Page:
“I want to leave and be with my husband,” read the handwritten sign, held up to the camera and posted on Twitter in the early hours of Tuesday morning.
Its author – Nadila Wumaier, a member of China’s Uighur Muslim minority – is reportedly under house arrest in China’s western Xinjiang region with her two-year-old son.
She wanted her message to be known, after a Chinese official went on Australian television and told audiences Ms Wumaier was in China by choice.
Her husband, Sadam Abdusalam, had challenged the claim during the same programme – ABC’s Q&A news – on Monday evening.
Mr Abdusalam has been campaigning for his wife’s release for months.
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Although Ms Wumaier is not an Australian citizen, both her husband and son Lutfy are, and the Australian government has previously formally requested that they be allowed to leave China.
“My son is an Australian citizen and holding an Australian passport and I have never met him,” said Mr Abdusalam, during the broadcast.
“The Australian Government have given my wife a visa so they can come and join me in Australia, but the Chinese Government won’t let them leave,” he went on to say. “Why have the Communist Party locked up one million Uighurs? Will you release our family members?”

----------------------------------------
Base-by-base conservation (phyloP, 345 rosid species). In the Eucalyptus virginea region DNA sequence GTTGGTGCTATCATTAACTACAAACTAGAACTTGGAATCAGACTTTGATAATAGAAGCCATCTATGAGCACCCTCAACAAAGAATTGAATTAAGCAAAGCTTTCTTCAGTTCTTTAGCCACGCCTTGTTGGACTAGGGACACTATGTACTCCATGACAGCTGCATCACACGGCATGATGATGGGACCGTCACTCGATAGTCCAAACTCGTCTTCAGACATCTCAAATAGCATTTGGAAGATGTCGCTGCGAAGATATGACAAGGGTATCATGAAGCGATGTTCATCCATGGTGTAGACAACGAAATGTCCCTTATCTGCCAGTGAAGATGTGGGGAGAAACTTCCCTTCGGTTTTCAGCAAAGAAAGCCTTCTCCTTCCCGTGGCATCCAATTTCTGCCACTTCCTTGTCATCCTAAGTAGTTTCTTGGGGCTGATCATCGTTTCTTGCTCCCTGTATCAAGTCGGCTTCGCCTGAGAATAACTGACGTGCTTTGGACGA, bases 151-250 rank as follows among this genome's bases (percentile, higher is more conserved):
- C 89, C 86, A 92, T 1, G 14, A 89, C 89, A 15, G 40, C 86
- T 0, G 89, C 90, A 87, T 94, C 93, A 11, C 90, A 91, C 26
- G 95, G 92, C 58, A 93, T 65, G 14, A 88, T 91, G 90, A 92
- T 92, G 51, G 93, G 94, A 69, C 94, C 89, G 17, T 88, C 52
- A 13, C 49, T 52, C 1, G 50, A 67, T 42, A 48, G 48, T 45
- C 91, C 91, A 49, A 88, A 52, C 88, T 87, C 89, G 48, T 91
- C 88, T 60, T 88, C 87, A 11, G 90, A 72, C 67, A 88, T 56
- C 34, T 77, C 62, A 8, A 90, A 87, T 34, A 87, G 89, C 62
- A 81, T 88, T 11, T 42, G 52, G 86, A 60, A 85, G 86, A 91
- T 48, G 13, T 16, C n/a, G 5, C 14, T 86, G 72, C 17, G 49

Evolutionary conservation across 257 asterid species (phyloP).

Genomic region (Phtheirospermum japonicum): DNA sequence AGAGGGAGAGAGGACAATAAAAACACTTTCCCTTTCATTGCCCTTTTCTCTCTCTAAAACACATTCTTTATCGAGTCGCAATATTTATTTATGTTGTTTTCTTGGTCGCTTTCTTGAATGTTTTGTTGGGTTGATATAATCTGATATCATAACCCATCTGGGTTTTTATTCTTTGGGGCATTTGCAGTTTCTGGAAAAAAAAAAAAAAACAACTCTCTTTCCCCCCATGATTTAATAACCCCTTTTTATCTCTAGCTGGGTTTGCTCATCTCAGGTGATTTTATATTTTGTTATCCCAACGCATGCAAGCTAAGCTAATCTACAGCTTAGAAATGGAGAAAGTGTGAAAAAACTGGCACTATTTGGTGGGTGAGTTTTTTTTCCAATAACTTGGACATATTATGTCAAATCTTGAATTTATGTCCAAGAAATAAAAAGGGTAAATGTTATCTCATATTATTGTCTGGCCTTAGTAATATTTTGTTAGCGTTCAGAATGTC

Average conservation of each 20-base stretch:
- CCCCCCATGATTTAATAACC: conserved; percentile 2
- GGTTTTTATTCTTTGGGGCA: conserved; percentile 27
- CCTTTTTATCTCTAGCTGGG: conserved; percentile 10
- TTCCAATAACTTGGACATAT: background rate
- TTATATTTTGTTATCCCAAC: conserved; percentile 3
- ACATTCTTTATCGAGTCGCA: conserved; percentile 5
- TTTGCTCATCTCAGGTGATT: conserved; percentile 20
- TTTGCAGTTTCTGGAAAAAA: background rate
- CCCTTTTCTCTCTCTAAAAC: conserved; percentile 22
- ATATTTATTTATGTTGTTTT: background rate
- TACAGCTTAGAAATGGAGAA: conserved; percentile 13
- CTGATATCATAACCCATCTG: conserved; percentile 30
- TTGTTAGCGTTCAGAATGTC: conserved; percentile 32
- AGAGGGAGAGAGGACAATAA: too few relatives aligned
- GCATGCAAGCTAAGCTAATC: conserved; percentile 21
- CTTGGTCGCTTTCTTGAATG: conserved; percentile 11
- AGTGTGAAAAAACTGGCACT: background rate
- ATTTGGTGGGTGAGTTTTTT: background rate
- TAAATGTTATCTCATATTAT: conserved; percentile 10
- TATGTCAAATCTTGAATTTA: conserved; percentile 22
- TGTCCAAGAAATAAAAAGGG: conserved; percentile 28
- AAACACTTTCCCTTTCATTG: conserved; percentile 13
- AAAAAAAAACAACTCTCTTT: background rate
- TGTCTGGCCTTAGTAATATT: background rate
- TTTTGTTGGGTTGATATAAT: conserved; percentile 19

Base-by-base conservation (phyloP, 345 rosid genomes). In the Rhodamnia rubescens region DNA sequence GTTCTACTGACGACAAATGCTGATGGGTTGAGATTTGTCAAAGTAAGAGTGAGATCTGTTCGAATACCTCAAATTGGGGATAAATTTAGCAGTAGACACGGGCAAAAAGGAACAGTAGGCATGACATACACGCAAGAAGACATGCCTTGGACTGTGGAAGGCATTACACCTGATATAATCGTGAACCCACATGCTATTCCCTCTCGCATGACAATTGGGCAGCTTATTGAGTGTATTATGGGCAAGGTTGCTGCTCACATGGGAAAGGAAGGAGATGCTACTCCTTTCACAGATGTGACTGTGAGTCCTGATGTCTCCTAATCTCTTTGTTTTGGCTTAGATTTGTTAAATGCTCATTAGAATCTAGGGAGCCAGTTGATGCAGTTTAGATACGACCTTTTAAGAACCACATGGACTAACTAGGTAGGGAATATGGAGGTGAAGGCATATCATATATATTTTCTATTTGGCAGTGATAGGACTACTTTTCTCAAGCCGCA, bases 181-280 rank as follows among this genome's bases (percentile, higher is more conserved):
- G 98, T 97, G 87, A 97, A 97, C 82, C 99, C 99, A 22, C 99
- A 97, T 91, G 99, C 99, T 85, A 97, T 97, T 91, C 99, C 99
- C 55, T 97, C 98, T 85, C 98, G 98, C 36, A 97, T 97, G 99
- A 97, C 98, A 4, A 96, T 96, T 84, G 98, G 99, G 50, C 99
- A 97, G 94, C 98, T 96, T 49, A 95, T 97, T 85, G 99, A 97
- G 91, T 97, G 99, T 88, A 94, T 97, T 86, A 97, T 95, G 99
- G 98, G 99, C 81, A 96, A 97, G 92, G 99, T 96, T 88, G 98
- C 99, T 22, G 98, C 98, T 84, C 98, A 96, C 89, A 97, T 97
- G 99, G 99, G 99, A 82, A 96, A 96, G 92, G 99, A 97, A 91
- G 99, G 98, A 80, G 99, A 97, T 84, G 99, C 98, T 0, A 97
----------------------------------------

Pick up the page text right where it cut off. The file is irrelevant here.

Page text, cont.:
Rights groups say China is holding about a million Uighurs and other Muslims in detention. However, China denies any wrongdoing, saying it is combating terrorism and religious extremism.
In Ms Wumaier’s case, Chinese authorities have been tight-lipped.
However, Wang Xining, the deputy head of mission at the Chinese embassy in Australia, made a rare public appearance as a guest on Q&A.
He responded to criticism by saying that the couple’s marriage was not recognised under Chinese law and that Ms Wumaier had expressed a wish to remain in China.
Some hours after the broadcast, Mr Abdusalam shared his wife’s handwritten denial via his Twitter account.
Amnesty International Australia rejected Mr Wang’s statement, saying that both Ms Wumaier and the partner of another Uighur Australian held in Xinjiang were “desperate to [be] reunited in Australia”.
China is facing growing criticism over its persecution of Uighur Muslims.
A document seen recently by the BBC appears to give the most powerful insight yet into how China determined the fate of hundreds of thousands of Muslims held in the camps.
China’s hidden camps